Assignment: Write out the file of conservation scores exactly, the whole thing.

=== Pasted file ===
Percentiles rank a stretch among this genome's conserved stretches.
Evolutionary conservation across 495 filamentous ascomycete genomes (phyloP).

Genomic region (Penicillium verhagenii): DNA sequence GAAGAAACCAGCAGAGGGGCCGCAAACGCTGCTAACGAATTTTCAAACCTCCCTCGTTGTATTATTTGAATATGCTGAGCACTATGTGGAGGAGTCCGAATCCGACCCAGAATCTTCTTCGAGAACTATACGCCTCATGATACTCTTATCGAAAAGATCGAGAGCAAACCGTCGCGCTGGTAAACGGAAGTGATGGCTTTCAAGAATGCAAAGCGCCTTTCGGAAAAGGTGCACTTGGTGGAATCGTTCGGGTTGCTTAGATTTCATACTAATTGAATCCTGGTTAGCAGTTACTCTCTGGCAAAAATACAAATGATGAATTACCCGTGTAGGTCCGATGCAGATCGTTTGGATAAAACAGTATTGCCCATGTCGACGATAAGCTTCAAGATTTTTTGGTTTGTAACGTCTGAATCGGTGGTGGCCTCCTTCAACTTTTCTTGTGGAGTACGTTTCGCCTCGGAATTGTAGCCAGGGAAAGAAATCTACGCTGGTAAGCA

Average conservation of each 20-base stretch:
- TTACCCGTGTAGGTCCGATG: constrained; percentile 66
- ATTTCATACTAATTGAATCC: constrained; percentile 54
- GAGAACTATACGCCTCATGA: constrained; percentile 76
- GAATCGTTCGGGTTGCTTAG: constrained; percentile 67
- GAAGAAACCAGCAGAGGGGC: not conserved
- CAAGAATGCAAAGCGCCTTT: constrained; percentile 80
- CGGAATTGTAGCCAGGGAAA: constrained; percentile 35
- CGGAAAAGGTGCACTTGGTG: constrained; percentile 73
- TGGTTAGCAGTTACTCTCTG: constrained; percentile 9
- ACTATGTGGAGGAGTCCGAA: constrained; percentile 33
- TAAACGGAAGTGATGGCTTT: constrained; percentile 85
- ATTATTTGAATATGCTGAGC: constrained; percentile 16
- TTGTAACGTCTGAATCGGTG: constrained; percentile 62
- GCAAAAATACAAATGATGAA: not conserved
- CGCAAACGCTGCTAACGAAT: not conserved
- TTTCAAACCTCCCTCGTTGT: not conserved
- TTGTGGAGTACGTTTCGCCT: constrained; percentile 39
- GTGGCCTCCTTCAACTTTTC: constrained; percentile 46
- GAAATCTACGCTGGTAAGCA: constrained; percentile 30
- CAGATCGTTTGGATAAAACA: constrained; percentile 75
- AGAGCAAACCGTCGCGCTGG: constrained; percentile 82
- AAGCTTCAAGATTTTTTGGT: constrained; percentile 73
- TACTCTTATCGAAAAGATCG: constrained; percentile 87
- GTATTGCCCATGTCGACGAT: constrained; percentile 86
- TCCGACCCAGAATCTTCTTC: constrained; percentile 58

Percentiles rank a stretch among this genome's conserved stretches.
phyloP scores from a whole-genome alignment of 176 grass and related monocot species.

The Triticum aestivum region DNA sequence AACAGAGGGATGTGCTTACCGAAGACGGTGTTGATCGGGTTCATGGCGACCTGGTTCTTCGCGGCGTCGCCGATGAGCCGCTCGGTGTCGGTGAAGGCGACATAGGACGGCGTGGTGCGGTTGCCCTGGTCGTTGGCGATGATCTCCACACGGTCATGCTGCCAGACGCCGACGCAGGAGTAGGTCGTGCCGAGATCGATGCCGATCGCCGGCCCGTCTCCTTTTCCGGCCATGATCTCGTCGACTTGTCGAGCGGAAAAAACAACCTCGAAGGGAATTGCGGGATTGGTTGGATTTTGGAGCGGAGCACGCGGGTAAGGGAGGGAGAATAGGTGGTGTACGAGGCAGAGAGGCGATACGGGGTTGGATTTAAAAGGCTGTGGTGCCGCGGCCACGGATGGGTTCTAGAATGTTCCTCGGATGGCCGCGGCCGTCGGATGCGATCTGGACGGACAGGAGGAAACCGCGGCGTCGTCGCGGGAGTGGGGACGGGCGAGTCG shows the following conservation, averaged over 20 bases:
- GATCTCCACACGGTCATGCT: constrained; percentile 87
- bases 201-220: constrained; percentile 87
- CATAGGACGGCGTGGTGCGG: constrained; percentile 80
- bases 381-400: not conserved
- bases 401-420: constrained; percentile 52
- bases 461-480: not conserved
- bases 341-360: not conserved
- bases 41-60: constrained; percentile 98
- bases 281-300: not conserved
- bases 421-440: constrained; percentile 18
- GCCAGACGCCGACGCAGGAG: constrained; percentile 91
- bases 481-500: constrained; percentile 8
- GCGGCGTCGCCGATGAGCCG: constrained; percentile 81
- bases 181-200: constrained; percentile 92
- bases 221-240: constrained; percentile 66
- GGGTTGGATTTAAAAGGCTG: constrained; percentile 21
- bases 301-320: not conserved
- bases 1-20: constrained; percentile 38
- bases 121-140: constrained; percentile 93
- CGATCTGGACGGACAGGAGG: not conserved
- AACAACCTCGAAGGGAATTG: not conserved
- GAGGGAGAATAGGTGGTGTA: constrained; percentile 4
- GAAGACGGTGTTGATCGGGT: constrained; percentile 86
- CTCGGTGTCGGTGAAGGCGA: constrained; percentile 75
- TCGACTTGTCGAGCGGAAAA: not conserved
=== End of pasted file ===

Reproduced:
Percentiles rank a stretch among this genome's conserved stretches.
Evolutionary conservation across 495 filamentous ascomycete genomes (phyloP).

Genomic region (Penicillium verhagenii): DNA sequence GAAGAAACCAGCAGAGGGGCCGCAAACGCTGCTAACGAATTTTCAAACCTCCCTCGTTGTATTATTTGAATATGCTGAGCACTATGTGGAGGAGTCCGAATCCGACCCAGAATCTTCTTCGAGAACTATACGCCTCATGATACTCTTATCGAAAAGATCGAGAGCAAACCGTCGCGCTGGTAAACGGAAGTGATGGCTTTCAAGAATGCAAAGCGCCTTTCGGAAAAGGTGCACTTGGTGGAATCGTTCGGGTTGCTTAGATTTCATACTAATTGAATCCTGGTTAGCAGTTACTCTCTGGCAAAAATACAAATGATGAATTACCCGTGTAGGTCCGATGCAGATCGTTTGGATAAAACAGTATTGCCCATGTCGACGATAAGCTTCAAGATTTTTTGGTTTGTAACGTCTGAATCGGTGGTGGCCTCCTTCAACTTTTCTTGTGGAGTACGTTTCGCCTCGGAATTGTAGCCAGGGAAAGAAATCTACGCTGGTAAGCA

Average conservation of each 20-base stretch:
- TTACCCGTGTAGGTCCGATG: constrained; percentile 66
- ATTTCATACTAATTGAATCC: constrained; percentile 54
- GAGAACTATACGCCTCATGA: constrained; percentile 76
- GAATCGTTCGGGTTGCTTAG: constrained; percentile 67
- GAAGAAACCAGCAGAGGGGC: not conserved
- CAAGAATGCAAAGCGCCTTT: constrained; percentile 80
- CGGAATTGTAGCCAGGGAAA: constrained; percentile 35
- CGGAAAAGGTGCACTTGGTG: constrained; percentile 73
- TGGTTAGCAGTTACTCTCTG: constrained; percentile 9
- ACTATGTGGAGGAGTCCGAA: constrained; percentile 33
- TAAACGGAAGTGATGGCTTT: constrained; percentile 85
- ATTATTTGAATATGCTGAGC: constrained; percentile 16
- TTGTAACGTCTGAATCGGTG: constrained; percentile 62
- GCAAAAATACAAATGATGAA: not conserved
- CGCAAACGCTGCTAACGAAT: not conserved
- TTTCAAACCTCCCTCGTTGT: not conserved
- TTGTGGAGTACGTTTCGCCT: constrained; percentile 39
- GTGGCCTCCTTCAACTTTTC: constrained; percentile 46
- GAAATCTACGCTGGTAAGCA: constrained; percentile 30
- CAGATCGTTTGGATAAAACA: constrained; percentile 75
- AGAGCAAACCGTCGCGCTGG: constrained; percentile 82
- AAGCTTCAAGATTTTTTGGT: constrained; percentile 73
- TACTCTTATCGAAAAGATCG: constrained; percentile 87
- GTATTGCCCATGTCGACGAT: constrained; percentile 86
- TCCGACCCAGAATCTTCTTC: constrained; percentile 58

Percentiles rank a stretch among this genome's conserved stretches.
phyloP scores from a whole-genome alignment of 176 grass and related monocot species.

The Triticum aestivum region DNA sequence AACAGAGGGATGTGCTTACCGAAGACGGTGTTGATCGGGTTCATGGCGACCTGGTTCTTCGCGGCGTCGCCGATGAGCCGCTCGGTGTCGGTGAAGGCGACATAGGACGGCGTGGTGCGGTTGCCCTGGTCGTTGGCGATGATCTCCACACGGTCATGCTGCCAGACGCCGACGCAGGAGTAGGTCGTGCCGAGATCGATGCCGATCGCCGGCCCGTCTCCTTTTCCGGCCATGATCTCGTCGACTTGTCGAGCGGAAAAAACAACCTCGAAGGGAATTGCGGGATTGGTTGGATTTTGGAGCGGAGCACGCGGGTAAGGGAGGGAGAATAGGTGGTGTACGAGGCAGAGAGGCGATACGGGGTTGGATTTAAAAGGCTGTGGTGCCGCGGCCACGGATGGGTTCTAGAATGTTCCTCGGATGGCCGCGGCCGTCGGATGCGATCTGGACGGACAGGAGGAAACCGCGGCGTCGTCGCGGGAGTGGGGACGGGCGAGTCG shows the following conservation, averaged over 20 bases:
- GATCTCCACACGGTCATGCT: constrained; percentile 87
- bases 201-220: constrained; percentile 87
- CATAGGACGGCGTGGTGCGG: constrained; percentile 80
- bases 381-400: not conserved
- bases 401-420: constrained; percentile 52
- bases 461-480: not conserved
- bases 341-360: not conserved
- bases 41-60: constrained; percentile 98
- bases 281-300: not conserved
- bases 421-440: constrained; percentile 18
- GCCAGACGCCGACGCAGGAG: constrained; percentile 91
- bases 481-500: constrained; percentile 8
- GCGGCGTCGCCGATGAGCCG: constrained; percentile 81
- bases 181-200: constrained; percentile 92
- bases 221-240: constrained; percentile 66
- GGGTTGGATTTAAAAGGCTG: constrained; percentile 21
- bases 301-320: not conserved
- bases 1-20: constrained; percentile 38
- bases 121-140: constrained; percentile 93
- CGATCTGGACGGACAGGAGG: not conserved
- AACAACCTCGAAGGGAATTG: not conserved
- GAGGGAGAATAGGTGGTGTA: constrained; percentile 4
- GAAGACGGTGTTGATCGGGT: constrained; percentile 86
- CTCGGTGTCGGTGAAGGCGA: constrained; percentile 75
- TCGACTTGTCGAGCGGAAAA: not conserved